Forum report: issues in the evaluation of diagnostic tests, use of historical controls, and merits of the current multicenter collaborative groups.
SourceClinical Infectious Diseases, 36, Suppl 3, (2003), pp. S123-7
Article / Letter to editor
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Blood Transfusion and Transplantation Immunology
Clinical Infectious Diseases
iss. Suppl 3
SubjectUMCN 1.4: Immunotherapy, gene therapy and transplantation; UMCN 1.5: Interventional oncology; UMCN 4.1: Microbial pathogenesis and host defense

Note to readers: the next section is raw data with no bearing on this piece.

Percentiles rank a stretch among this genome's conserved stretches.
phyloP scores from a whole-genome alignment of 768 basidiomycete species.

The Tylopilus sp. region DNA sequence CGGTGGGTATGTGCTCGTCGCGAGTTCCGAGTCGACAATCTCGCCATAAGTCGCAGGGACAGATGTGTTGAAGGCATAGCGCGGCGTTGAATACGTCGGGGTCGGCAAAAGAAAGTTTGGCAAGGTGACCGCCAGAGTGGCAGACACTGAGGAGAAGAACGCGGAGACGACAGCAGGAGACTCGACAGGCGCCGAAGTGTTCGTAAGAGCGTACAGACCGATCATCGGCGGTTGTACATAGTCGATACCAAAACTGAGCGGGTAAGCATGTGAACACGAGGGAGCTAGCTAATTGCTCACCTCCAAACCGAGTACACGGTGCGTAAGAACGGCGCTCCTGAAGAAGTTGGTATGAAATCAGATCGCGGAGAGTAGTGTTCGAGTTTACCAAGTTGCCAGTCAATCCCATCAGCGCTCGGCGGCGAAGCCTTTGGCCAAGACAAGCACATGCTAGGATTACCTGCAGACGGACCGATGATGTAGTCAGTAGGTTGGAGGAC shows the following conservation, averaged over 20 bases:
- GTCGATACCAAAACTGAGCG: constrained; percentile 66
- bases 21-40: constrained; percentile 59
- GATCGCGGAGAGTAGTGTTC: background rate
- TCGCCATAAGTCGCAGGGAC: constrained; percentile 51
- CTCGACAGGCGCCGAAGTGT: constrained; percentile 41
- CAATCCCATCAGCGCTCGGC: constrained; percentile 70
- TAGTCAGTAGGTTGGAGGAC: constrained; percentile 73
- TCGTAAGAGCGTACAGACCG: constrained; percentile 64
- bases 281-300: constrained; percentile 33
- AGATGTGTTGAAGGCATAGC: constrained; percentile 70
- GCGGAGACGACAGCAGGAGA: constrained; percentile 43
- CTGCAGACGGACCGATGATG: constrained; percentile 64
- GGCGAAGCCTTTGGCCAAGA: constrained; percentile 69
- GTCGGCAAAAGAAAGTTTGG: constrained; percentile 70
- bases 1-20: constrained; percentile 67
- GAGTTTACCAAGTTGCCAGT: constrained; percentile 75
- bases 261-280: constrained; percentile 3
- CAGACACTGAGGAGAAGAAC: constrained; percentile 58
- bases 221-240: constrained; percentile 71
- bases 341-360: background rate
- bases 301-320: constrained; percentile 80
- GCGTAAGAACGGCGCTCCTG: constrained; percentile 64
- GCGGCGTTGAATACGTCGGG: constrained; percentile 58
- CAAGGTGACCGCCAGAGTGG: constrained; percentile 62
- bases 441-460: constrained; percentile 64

This forum report contains conclusions about 3 different issues relevant to conducting clinical trials in deep mycoses. (1) Trials of diagnostic tests for deep mycoses must define the population appropriate for testing and the clinical question being asked. The unanswered question for the serum Aspergillus galactomannan assay is whether knowledge of results can change use of empirical therapy to treat febrile patients at high risk of invasive aspergillosis. (2) Use of historical controls is suboptimal but offers a pragmatic solution for studying rare mycoses; use of contemporaneous controls, matched for critical variables and evaluated by a blinded data review committee using detailed criteria, appears optimal. (3) Established groups of independent investigators, such as the European Organization for Research on Treatment of Cancer's Invasive Fungal Infections Group and National Institute of Allergy and Infectious Diseases's Bacteriology and Mycology Study Group, provide a pool of experienced investigators, defined operating rules, impartiality, and specialized expertise. Considering the enormous investment required for adequately powered efficacy trials of antifungal agents and the importance of these trials to guide clinical practice, use of collaborative groups outweighs the extra administrative time that is sometimes required.
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